Editing out part of an image in python


I have a collection of images featuring ships on or near the horizon in open ocean. I am trying to create an image that removes the ship(s) from the image while leaving most of the background intact. My initial attempt was to scan each row and column of the blurred image in black and white and replace the value in it with the median of the row if the value exceeds a certain threshold:

colorImage= cv2.imread(path,1)  # where path is the directory to my image
gray = cv2.cvtColor(colorImage, cv2.COLOR_BGR2GRAY)
gray= cv2.GaussianBlur(gray, (21,21), 0)
bkgd= gray
imageHeight, imageWidth= bkgd.shape

for row in range(0, imageHeight):
    for column in range(0, imageWidth):
        if bkgd[row, column] > 100:
            bkgd[row, column]= int(np.median(bkgd[row]))

100 is an arbitrary value that I chose that closely resembles the minimum value the sky would be in a blurred b/w image, thus leaving all the noise from the ocean intact (desired for comparing the original with the ship to the one without). This process slow and produces erratic results when there is noise from clouds in the sky. Is there a better method available in OpenCV or some other library to accomplish what I’m trying to produce?

Asked By: Drew Wilkins



Well I figured out a solution before anyone replied, so here’s what I came up with. I was on the right track by replacing each pixel with the median, but I instead utilized some numpy array magic and iterated over just the rows instead of the rows and columns. I also applied the method to the color image in BGR instead of black and white:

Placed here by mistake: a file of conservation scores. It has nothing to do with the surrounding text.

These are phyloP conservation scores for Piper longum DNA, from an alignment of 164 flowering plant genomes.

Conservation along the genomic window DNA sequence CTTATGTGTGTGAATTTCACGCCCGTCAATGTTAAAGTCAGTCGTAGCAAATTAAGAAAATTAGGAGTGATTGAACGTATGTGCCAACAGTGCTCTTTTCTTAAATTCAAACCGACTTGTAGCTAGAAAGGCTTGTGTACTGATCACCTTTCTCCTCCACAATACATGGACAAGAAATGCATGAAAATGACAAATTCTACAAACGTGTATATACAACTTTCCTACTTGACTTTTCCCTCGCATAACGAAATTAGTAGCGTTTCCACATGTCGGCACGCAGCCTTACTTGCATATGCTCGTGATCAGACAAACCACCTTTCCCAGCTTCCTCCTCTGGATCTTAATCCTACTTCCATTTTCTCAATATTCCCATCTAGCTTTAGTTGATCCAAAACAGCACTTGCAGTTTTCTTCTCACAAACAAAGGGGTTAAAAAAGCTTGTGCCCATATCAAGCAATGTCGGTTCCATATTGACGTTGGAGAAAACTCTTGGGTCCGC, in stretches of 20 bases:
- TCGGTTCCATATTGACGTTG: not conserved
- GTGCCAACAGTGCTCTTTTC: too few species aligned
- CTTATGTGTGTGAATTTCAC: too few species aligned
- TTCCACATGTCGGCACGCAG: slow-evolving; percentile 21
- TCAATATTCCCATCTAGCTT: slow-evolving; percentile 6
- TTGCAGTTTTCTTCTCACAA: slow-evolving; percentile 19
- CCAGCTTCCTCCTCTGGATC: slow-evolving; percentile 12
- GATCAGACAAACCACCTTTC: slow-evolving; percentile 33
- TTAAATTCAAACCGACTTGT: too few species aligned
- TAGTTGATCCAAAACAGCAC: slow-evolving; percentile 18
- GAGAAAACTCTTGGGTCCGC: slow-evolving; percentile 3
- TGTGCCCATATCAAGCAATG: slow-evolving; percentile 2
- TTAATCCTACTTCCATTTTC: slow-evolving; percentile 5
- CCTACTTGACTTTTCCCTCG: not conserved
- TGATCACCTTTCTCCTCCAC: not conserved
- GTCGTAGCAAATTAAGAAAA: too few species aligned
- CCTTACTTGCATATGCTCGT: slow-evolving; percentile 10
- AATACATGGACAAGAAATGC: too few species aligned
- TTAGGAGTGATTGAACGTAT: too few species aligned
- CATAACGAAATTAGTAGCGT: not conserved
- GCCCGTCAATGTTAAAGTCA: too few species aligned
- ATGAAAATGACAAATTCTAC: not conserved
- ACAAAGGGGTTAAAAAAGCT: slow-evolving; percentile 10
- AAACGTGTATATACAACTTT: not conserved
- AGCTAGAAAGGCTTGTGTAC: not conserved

def remove_ship(colorImage):

    imageHeight, imageWidth, channel= colorImage.shape
    bkgd= colorImage
    highFactor= 1.05
    lowFactor= .95
    for row in range(0, imageHeight):
        bRow= np.array(bkgd[row, :, 0])
        gRow= np.array(bkgd[row, :, 1])
        rRow= np.array(bkgd[row, :, 2])
        noBlack= np.where(bRow != 0) # exclude the 0's in the array to find the true median.
        black= np.where(bRow == 0)   # collect the indices of the blacks to recolor them black later
        bMedian= np.median(bRow[noBlack])
        bReplace= np.where(bRow > int(highFactor * bMedian))
        bReplace= np.append(bReplace, [np.where(bRow < int(lowFactor * bMedian))])
        bRow[bReplace]= bMedian
        bRow[black]= 0 
        bkgd[row, :, 0]= bRow

        gMedian= np.median(gRow[noBlack])
        gReplace= np.where(gRow > int(highFactor * gMedian))
        gReplace= np.append(gReplace, [np.where(gRow < int(lowFactor * gMedian))])
        gRow[gReplace]= gMedian
        gRow[black]= 0
        bkgd[row, :, 1]= gRow

        rMedian= np.median(rRow[noBlack])
        rReplace= np.where(rRow > int(highFactor * rMedian))
        rReplace= np.append(rReplace, [np.where(rRow < int(lowFactor * rMedian))])
        rRow[rReplace]= rMedian
        rRow[black]= 0
        bkgd[row, :, 2]= rRow

If anyone has a better, more efficient, or elegant solution, I’d still love to be educated.

Answered By: Drew Wilkins